Case Law Update: Nemeth v. Canada (Justice)

Immigration and Refugee Law Extradition Principle of non-refoulement

This appeal involved the interplay between the right of refugees not to be returned to a country where they will face prosecution (the principle of non-refoulement) and Canada’s obligations with respect to extradition.

The appellants, who are of Roma ethnic origin, arrived in Canada from Hungary in 2001, and were given refugee status due to a well-founded fear of persecution. Two years later, Hungary issued an international arrest warrant in respect of a fraud charge against the appellants, for an allegedly fraudulent lease for $2,700 CAD. The Minister of Justice ordered the appellants’ extradition to Hungary.

The principle of non-refoulement prohibits the direct or indirect removal of refugees to a territory where they run the risk of being subjected to human rights violations. Section 115 of the Immigration and Refugee Protection Act (“IRPA”) incorporates this principle into statutory law. However, the Court found that the term “removed” in s. 115 of the IRPA has a specialized meaning and does not include removal by extradition. Rather, non-refoulement in the extradition context is dealt with by s. 44 of the Extradition Act (“EA”).

Pursuant to s. 44 of the EA, the Minister must refuse to surrender an individual for extradition if the surrender would be unjust or oppressive having regard to all the relevant circumstances, or if the request for extradition is made for the purpose of prosecuting or punishing the person by reason of certain grounds such as race and religion, or if “the person’s position may be prejudiced for any of those reasons”. The Court held that the prejudice referred to in s. 44 is not limited to prejudice in the prosecution or punishment of the person, and that s. 44 protects a refugee against refoulement that risks prejudice on the listed grounds, whether or not the prejudice is strictly linked to prosecution or punishment.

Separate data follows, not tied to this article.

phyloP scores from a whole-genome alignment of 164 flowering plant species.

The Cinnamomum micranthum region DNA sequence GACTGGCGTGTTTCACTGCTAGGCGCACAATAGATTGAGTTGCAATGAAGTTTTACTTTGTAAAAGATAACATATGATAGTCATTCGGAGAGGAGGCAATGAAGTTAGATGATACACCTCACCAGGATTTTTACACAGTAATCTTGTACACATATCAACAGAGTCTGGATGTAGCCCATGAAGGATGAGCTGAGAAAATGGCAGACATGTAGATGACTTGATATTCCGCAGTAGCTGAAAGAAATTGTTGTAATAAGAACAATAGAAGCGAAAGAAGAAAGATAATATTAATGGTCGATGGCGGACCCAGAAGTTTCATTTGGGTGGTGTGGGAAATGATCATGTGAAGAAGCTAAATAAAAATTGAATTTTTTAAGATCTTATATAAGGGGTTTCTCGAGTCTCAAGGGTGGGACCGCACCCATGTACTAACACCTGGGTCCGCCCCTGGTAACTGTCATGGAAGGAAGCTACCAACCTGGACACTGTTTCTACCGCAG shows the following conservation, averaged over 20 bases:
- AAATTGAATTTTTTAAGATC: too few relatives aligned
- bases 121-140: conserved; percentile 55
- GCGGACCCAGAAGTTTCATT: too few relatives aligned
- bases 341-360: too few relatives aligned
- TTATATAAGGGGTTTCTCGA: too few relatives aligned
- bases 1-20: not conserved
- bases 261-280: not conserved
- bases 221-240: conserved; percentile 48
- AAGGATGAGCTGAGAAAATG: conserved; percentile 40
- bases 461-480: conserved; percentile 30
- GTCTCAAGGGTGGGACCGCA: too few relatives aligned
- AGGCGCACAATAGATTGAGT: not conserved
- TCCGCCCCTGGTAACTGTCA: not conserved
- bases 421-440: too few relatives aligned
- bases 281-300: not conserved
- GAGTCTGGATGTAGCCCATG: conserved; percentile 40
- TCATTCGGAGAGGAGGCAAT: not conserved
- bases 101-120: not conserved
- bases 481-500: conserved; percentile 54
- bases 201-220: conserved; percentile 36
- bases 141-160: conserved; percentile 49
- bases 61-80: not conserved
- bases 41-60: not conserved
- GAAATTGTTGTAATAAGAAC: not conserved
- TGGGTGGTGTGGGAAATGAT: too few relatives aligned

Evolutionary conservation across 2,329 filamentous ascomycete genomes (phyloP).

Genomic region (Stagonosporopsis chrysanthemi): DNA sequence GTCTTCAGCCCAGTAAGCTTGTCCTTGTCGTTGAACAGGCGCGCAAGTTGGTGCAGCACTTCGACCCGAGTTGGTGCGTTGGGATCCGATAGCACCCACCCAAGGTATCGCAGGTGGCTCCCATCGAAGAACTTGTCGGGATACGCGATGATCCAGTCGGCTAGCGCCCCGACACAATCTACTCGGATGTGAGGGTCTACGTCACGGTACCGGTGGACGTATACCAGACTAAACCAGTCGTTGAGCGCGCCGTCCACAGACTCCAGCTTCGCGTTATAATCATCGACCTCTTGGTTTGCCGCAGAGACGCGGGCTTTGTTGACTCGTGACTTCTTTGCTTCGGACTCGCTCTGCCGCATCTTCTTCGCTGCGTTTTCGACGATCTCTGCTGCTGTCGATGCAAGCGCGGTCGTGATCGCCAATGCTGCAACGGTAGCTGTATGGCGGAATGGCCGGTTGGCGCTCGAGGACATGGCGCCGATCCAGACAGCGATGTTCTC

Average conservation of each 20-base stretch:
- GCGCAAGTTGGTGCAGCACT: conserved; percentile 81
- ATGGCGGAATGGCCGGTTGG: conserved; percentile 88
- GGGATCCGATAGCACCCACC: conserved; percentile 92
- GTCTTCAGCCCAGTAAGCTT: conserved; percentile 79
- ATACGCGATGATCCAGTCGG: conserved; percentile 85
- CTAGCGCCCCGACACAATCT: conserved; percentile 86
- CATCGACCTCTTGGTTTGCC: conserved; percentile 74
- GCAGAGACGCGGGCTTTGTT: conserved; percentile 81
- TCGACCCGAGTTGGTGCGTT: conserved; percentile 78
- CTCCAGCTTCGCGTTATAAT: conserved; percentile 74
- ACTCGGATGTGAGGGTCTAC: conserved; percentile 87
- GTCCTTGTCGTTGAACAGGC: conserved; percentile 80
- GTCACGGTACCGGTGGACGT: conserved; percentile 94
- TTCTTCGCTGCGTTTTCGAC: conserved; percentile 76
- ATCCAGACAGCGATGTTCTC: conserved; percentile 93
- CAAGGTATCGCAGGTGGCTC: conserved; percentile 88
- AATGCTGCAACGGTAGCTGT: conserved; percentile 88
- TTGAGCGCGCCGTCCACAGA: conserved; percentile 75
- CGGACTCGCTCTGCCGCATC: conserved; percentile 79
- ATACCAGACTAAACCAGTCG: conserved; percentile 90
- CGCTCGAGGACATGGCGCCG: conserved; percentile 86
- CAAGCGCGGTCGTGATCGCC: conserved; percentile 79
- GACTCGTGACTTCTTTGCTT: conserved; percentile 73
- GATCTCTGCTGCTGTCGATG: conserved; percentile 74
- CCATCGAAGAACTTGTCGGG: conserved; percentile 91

A person who has obtained refugee status meets the test for prejudice, and the Minister must refuse to surrender that person for extradition unless it is shown that the person has become ineligible for refugee status. In determining this issue, the refugee does not have the burden of showing that the circumstances giving rise to his refugee status continue to exist. The Minister must consult with the Minister of Citizenship and Immigration concerning current conditions in the requesting state, and owes a duty of fairness.

The Court held that the Minister’s decision in this case was based on incorrect legal principles and was unreasonable. Among other things, the Minister had imposed a burden on the appellants to show a continuing risk of persecution, and failed to respond to the appellants’ submission to him that they did not fall within the “serious crime exception” to refugee protection. As a result, the Court remitted the matter to the Minister for reconsideration in accordance with its reasons.

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